In the wake of the economic crisis, many companies these days seem to be undervalued. The current earnings-to-price ratios are high and often market commentators argue that these ratios reflect good opportunities to invest. However, the emergence of undervalued stocks comes at a time of high market uncertainty so it’s more important than ever for investors to identify strong investment opportunities based on a company’s fundamentals. Read More »
With regard to financial reform, the outcome of the November election seems straightforward. At the presidential level, the too-big-to-fail banks bet heavily on Mitt Romney and lost; President Obama received relatively few contributions from the financial sector, in contrast to 2008. In Senate races, Elizabeth Warren of Massachusetts and Sherrod Brown of Ohio demonstrated that it was possible to win not just without Wall Street money but against Wall Street money. Read More »
When big investors want to execute trades but fear the size of the transaction could move the market, they often go to dark pools—alternative trading systems where orders are not publicly displayed. These opaque trading venues, now accounting for about 12 percent of equity trading volume in the United States, have sparked concern among regulators and in the financial press. With so many transactions occurring out of public view, critics warn that price discovery, the accurate determination of asset prices, will become more difficult. Read More »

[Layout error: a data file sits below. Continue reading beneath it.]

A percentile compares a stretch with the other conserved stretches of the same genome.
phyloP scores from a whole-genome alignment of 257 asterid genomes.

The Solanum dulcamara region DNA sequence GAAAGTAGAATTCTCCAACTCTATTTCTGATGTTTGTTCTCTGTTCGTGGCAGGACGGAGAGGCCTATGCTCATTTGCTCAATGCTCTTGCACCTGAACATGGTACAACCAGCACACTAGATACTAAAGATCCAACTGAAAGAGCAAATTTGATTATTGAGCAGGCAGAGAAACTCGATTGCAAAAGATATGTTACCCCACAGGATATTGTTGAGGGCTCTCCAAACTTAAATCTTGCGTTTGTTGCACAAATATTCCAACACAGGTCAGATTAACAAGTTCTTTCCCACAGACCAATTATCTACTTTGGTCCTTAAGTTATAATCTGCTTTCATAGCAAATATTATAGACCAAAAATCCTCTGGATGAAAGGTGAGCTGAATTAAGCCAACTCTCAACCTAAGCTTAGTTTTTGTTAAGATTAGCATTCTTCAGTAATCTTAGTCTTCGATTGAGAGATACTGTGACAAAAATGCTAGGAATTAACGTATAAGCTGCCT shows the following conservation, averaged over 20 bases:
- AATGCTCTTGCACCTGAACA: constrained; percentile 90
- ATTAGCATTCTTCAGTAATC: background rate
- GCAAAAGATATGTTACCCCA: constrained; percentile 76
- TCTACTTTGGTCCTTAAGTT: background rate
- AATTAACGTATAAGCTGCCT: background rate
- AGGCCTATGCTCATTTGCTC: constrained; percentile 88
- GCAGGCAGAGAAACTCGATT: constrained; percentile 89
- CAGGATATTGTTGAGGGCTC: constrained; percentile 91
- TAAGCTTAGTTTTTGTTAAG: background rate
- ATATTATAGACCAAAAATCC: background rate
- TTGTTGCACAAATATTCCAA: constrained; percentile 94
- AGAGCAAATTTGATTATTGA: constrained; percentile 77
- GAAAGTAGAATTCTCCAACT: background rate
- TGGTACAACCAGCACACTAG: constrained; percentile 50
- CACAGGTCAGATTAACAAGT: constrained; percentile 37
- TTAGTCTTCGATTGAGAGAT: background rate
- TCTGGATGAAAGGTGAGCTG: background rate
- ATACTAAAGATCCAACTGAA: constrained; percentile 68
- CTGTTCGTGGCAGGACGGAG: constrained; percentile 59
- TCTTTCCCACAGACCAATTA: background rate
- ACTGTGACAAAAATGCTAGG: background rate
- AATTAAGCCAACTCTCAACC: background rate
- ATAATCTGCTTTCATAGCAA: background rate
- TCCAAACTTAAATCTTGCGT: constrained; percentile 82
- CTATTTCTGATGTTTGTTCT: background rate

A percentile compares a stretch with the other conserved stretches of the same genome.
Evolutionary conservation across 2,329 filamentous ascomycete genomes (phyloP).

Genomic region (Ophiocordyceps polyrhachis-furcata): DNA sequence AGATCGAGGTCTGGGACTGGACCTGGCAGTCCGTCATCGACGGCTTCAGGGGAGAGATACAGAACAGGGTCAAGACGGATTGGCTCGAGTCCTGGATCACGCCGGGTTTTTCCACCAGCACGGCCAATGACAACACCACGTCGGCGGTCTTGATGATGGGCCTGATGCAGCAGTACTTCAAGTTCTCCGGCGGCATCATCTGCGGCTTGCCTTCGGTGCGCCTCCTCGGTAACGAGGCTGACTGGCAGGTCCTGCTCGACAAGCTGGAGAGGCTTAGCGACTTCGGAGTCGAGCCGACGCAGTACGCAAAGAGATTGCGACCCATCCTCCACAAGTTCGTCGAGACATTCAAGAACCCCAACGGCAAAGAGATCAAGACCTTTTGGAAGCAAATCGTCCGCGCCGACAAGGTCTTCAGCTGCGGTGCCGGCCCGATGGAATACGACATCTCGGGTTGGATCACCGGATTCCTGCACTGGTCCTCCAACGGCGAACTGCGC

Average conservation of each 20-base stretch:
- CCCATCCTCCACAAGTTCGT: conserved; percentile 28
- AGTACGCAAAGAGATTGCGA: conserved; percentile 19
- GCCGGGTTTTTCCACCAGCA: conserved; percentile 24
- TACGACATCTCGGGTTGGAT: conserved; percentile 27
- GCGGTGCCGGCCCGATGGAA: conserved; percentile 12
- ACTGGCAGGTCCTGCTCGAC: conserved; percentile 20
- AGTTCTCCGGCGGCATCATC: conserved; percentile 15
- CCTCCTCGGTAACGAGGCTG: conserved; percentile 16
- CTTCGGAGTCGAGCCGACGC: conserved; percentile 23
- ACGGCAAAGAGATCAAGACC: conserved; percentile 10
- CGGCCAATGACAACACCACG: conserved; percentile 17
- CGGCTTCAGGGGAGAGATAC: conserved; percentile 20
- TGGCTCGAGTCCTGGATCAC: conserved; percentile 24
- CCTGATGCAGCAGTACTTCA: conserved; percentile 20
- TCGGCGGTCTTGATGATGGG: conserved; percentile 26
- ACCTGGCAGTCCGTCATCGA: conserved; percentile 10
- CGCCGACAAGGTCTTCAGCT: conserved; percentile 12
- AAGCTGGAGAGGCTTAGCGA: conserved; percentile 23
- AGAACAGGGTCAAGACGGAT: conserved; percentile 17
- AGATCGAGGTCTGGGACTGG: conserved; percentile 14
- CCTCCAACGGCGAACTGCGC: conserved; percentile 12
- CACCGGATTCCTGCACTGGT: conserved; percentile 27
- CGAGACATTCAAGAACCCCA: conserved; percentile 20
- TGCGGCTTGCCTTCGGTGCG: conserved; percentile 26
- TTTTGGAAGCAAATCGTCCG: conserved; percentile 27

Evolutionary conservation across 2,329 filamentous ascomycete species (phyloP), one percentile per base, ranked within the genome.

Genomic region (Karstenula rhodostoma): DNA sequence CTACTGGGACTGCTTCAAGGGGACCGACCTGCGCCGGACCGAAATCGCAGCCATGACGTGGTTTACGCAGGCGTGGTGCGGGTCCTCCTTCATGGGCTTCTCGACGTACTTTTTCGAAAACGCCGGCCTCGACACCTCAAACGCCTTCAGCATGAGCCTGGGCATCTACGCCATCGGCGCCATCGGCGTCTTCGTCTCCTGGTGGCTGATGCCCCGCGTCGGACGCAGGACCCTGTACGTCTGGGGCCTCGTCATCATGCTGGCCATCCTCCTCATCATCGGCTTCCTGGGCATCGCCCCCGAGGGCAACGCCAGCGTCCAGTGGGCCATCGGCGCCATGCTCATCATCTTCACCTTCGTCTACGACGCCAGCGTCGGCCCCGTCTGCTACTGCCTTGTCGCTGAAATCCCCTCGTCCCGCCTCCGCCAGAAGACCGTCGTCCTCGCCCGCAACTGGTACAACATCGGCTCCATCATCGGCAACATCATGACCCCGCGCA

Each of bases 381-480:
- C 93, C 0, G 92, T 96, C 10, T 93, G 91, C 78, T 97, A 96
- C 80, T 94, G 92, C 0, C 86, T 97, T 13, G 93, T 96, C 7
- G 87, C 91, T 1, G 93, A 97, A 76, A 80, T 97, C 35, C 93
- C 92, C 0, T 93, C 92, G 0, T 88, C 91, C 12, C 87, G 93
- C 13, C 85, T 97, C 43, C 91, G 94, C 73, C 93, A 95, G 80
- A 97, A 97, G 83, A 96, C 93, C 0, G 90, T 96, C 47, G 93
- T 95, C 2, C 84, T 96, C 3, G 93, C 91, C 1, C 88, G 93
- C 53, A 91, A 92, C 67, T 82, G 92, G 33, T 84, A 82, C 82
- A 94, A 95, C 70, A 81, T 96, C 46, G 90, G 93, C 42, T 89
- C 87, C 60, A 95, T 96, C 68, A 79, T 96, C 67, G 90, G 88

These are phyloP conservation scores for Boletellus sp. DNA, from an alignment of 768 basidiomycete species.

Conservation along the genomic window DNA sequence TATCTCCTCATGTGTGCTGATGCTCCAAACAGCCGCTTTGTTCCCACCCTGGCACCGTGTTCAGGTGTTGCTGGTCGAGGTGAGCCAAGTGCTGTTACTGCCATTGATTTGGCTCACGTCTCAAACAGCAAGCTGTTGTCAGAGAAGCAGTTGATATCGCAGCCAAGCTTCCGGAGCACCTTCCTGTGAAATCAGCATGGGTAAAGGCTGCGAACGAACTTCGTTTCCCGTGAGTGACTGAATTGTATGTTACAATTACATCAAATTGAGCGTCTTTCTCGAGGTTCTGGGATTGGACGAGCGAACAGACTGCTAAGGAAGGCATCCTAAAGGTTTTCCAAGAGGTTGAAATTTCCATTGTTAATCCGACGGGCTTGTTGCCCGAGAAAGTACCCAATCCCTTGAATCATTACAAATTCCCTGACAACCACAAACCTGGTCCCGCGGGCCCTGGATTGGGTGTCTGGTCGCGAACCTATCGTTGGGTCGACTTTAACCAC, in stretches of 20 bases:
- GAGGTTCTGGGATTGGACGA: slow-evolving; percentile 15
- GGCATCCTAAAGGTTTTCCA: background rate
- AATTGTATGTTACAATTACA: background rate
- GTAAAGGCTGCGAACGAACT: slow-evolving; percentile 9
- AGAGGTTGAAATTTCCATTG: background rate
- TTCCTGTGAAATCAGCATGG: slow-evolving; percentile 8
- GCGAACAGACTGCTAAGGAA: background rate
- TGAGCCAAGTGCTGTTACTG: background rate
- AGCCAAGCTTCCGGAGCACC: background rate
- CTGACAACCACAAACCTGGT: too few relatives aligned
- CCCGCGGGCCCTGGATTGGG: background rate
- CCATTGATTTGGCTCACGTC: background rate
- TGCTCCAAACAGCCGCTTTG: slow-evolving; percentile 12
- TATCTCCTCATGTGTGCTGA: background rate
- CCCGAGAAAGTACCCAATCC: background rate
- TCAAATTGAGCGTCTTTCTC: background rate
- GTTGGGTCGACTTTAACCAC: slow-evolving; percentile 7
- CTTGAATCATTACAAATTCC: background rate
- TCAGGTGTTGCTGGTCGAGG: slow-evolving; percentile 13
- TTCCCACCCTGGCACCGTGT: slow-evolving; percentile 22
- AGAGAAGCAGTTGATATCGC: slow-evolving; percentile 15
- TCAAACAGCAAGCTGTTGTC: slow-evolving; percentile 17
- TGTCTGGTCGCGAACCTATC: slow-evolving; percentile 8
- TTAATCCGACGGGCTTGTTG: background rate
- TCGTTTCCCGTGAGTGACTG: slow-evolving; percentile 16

We are at the beginning of the Big Data era, and there is widespread anticipation that this will be a huge benefit to companies. I’ve been attending the World Economic Forum in Davos and in my `Data to Decisions’ panel we heard CEOs tell how Big Data can reinvent everything from CRM to internal processes to product design.
We also heard that there are significant challenges in data sourcing, permission agreements, data quality and of course privacy concerns, as most Big Data is personal data about customers. Fortunately these challenges can be addressed by conventional business practices.
How has the 2011 European sovereign credit crisis changed the pricing relationship between sovereign bonds and credit default swaps written on those bonds? Why do 401(k) investment options offer daily liquidity when such liquidity is expensive and unnecessary? If one wants to back-test a long-short investment process, how should the fall of 2008 – when shorting in many stocks was banned – be treated in the back-test?
These are just a few of the many fascinating questions our Master of Finance students will study in the 2012 Finance Research Practicum. The Practicum is an action learning course in which students work on research questions posed by external clients, clients for whom an answer to the question is a key element of an important business decision.